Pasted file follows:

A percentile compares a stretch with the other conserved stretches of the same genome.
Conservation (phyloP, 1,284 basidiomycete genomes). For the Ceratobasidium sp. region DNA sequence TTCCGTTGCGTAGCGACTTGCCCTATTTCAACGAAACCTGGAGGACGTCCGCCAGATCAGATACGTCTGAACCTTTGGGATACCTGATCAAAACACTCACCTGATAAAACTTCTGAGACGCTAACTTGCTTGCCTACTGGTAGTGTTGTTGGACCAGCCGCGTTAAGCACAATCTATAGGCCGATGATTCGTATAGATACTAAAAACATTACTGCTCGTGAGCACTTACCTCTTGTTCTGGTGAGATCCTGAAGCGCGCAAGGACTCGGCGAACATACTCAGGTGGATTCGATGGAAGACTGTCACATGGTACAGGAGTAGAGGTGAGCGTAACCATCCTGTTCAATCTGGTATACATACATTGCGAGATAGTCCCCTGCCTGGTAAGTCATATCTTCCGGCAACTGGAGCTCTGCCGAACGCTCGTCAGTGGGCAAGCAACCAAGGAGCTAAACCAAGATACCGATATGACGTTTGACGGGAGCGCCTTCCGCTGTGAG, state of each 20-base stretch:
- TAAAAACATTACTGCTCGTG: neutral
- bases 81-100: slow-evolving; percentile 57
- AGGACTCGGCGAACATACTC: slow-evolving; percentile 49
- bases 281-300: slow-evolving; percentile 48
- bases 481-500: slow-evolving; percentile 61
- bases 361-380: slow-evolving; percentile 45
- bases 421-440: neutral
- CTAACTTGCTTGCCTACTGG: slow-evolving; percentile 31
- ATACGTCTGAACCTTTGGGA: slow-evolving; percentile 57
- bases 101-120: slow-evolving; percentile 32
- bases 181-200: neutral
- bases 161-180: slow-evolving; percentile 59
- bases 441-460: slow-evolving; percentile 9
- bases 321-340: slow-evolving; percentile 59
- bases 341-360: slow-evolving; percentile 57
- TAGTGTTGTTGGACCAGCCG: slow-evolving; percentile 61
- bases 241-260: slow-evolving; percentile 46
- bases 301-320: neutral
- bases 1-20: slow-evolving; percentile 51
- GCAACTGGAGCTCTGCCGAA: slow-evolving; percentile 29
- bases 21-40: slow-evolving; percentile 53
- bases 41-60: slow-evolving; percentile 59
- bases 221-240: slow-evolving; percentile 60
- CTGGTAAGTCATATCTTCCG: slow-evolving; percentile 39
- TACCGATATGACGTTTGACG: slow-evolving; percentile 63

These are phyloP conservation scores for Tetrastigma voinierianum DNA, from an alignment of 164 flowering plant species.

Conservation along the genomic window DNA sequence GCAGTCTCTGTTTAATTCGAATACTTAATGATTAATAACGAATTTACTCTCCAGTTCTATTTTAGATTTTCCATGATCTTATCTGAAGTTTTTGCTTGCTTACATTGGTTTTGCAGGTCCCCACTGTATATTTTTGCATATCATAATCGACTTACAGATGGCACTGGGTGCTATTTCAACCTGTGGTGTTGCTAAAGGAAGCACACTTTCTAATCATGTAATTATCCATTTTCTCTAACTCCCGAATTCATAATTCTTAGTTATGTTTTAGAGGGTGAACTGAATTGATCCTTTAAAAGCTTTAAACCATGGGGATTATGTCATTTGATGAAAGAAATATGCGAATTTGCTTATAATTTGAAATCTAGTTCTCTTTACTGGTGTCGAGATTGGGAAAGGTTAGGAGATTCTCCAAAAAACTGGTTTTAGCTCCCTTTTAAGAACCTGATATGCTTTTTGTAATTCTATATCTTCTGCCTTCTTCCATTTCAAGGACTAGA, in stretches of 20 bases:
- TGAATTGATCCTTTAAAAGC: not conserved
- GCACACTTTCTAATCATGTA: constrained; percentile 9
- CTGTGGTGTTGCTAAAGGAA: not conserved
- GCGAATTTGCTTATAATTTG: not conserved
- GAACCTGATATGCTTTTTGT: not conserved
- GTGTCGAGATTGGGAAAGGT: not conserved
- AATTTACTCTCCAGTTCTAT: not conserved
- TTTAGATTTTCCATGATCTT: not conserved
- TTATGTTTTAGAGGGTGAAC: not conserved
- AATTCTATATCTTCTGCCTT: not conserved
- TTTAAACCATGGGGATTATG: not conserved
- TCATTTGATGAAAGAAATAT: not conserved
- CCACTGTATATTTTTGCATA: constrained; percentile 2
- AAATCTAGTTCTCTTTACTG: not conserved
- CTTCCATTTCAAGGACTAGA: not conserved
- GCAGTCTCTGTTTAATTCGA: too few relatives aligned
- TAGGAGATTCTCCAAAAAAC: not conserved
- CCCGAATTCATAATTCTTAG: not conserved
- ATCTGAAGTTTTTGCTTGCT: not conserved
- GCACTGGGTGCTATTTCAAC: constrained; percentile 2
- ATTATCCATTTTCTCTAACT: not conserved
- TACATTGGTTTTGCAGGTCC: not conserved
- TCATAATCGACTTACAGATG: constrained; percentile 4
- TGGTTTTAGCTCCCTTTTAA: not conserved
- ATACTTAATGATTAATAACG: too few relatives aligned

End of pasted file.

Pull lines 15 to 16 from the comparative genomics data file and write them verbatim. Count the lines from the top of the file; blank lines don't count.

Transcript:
- bases 441-460: slow-evolving; percentile 9
- bases 321-340: slow-evolving; percentile 59